By anticipating the answer, I don’t mean to come up with an answer hoping for an exact match with the correct answer. That most likely is not going to happen. Rather, in anticipating the answer you have to ask yourself: What must the correct answer do? In the case here, the correct answer must provide a reason why growing the Malbec grape at low elevations is a bad idea.

Step #4 – Know what makes an answer choice wrong

In looking for the correct answer, you should always have a sense of why the wrong answers are wrong. Luckily, wrong answers typically fall into one of several buckets.

Out of Scope

This is another way of saying irrelevant. Basically, the answer choice, while providing interesting information, doesn’t directly bear on what is being asked. For the Malbec argument, an Out of Scope answer choice could mention other grape varieties, other countries, or anything relating to the wine industry (while of course omitting any mention of the Malbec grape and Argentina).

Does the Opposite

This wrong answer choice only applies to certain types of Critical Reasoning questions. In the case with weaken/strengthen, the type the Malbec grape question falls into, an answer choice that strengthens a ‘weaken question’ or an answer choice that weakens a ‘strengthen question’ is doing the opposite. These can be tempting because they are definitely relevant to the argument. So be on our guard.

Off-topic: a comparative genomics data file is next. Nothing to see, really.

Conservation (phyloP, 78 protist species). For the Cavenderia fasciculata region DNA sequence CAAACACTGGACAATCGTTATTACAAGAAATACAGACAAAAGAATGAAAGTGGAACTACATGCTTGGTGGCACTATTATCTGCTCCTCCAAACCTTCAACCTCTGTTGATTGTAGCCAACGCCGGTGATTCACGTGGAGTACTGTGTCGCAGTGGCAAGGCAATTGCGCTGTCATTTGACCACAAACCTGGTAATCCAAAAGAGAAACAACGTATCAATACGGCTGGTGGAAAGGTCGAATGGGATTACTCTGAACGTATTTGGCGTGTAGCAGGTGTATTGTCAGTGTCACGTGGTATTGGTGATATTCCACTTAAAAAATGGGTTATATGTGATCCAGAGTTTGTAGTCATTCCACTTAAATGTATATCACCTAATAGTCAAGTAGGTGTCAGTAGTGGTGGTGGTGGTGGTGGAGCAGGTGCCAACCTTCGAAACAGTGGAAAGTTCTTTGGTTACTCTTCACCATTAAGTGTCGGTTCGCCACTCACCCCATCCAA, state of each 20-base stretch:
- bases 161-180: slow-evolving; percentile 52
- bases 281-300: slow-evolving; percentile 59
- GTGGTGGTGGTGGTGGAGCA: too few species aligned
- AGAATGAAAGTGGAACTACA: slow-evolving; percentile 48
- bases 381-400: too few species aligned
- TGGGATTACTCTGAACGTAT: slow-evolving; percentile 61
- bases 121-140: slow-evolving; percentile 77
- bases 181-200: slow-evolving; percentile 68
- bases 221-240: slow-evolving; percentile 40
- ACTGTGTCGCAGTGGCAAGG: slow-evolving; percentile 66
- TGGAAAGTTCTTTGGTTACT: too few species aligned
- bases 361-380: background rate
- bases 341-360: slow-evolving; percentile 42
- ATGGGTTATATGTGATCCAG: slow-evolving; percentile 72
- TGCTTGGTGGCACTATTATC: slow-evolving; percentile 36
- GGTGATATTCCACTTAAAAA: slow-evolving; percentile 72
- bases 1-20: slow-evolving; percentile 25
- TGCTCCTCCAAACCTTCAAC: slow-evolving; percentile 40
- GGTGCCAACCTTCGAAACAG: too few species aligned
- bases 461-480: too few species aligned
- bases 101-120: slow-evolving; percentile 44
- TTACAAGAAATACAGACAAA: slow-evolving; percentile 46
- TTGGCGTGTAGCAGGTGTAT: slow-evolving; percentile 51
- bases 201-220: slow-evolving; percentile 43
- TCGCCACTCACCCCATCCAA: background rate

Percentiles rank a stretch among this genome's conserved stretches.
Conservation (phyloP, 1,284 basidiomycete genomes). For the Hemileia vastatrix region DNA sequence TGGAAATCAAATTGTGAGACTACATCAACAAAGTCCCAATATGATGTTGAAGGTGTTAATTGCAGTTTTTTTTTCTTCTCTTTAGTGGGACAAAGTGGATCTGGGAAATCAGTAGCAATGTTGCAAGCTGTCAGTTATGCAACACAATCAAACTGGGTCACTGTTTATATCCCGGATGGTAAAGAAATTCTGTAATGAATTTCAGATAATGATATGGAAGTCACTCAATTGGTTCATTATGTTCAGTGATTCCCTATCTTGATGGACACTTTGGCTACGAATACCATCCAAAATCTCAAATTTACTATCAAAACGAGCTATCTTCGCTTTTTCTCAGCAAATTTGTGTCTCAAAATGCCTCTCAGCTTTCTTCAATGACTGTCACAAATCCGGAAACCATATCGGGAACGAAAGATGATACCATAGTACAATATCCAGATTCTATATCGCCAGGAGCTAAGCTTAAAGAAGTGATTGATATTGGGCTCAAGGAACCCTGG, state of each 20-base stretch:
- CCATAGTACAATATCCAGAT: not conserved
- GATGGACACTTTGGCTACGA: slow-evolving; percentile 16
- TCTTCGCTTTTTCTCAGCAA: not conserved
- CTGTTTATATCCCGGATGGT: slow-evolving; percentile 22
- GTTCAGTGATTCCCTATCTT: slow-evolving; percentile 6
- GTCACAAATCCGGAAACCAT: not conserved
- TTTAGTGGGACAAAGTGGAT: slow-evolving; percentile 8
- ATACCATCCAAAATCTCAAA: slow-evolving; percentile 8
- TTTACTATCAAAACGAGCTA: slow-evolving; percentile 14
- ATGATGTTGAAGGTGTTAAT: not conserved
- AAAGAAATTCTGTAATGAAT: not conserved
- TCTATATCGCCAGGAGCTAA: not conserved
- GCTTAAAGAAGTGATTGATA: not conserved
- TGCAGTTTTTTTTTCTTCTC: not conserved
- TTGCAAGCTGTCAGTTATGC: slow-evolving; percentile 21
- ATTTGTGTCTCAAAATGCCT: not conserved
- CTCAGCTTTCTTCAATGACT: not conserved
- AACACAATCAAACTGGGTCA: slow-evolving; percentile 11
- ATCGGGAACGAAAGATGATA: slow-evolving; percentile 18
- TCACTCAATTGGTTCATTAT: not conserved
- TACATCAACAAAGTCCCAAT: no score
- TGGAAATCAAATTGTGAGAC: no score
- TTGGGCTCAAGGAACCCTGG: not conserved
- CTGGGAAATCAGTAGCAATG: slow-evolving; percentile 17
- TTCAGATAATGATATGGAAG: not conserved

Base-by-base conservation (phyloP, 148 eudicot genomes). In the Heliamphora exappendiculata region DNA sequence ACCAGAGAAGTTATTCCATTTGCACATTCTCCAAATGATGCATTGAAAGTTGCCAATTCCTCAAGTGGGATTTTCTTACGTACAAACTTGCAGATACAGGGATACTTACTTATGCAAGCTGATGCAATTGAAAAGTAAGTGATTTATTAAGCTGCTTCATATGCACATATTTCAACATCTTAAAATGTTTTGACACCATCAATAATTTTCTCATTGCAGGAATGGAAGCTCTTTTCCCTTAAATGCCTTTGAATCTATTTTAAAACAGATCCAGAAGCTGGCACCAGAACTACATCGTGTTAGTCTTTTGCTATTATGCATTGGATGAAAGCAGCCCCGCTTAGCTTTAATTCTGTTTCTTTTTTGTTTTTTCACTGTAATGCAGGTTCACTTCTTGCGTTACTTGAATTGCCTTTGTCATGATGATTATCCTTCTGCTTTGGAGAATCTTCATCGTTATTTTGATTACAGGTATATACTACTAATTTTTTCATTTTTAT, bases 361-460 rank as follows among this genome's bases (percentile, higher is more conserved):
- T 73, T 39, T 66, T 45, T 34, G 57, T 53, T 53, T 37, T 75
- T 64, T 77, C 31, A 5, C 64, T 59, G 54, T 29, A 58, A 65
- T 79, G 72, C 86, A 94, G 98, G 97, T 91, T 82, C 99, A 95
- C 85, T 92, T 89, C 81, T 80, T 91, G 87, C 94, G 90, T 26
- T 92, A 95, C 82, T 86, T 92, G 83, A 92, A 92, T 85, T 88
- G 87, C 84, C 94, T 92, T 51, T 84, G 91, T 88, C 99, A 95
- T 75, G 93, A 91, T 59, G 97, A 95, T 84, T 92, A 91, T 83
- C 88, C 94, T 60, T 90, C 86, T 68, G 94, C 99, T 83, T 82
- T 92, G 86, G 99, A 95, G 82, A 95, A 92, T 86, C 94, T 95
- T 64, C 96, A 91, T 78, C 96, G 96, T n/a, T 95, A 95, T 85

Close But not Quite

The trickiest of the batch, this wrong answer type is definitely not Out of Scope. It sort of provides an answer. Remember, however, that you are looking for the best answer.

The Close but not Quite usually requires you to make some assumptions in order to make the answer truly work. So, when you are confronted by an answer choice, and think, ‘Well that kind of works, if I assume…’ then you are usally dealing with a Close but not Quite.

Now let’s see if we can correctly identify the wrong answers (and, of course, choose the right one!).

(A)  The Bordeaux grape is the most popular grape in France but is rarely, if ever, grown in Argentina.

Out of Scope – We are focusing on the Malbec grape.

(B)  Some varietals are unable to grow at high altitudes.

Out of Scope – Again, we are focusing on the Malbec grape and do not care about other types of wine/varietals.

(C)  The soil at high altitudes is filled with nutrients that help the Malbec grape grow.

This is by far the most tempting wrong answer, and unsurprisingly falls into the Close But not Quite category. Answer (C) gives us a reason why the Malbec grape can also flourish at higher elevations. However, just because it CAN grow at high elevations, doesn’t mean it can’t grow, and perhaps even flourish better, at low elevations.

We want a strong answer that gels with our Anticipation of the Answer: Why moving the Malbec grape to low elevations would be a bad idea. Close but not Quite.

(D) The Malbec vine is susceptible to phylloxera, a plant louse that destroys the grape and only grows at low altitudes

Answer: Here we have a great reason why the Malbec grape cannot be grown at low altitudes: The phylloxera will destroy the grape.

(E)  Malbec grows best near the ocean, because the amount of relative humidity found here helps the grape flourish.

Here we have a reason that would strengthen the argument. That is, moving the Malbec grape to low elevations would be a good idea. Does the Opposite.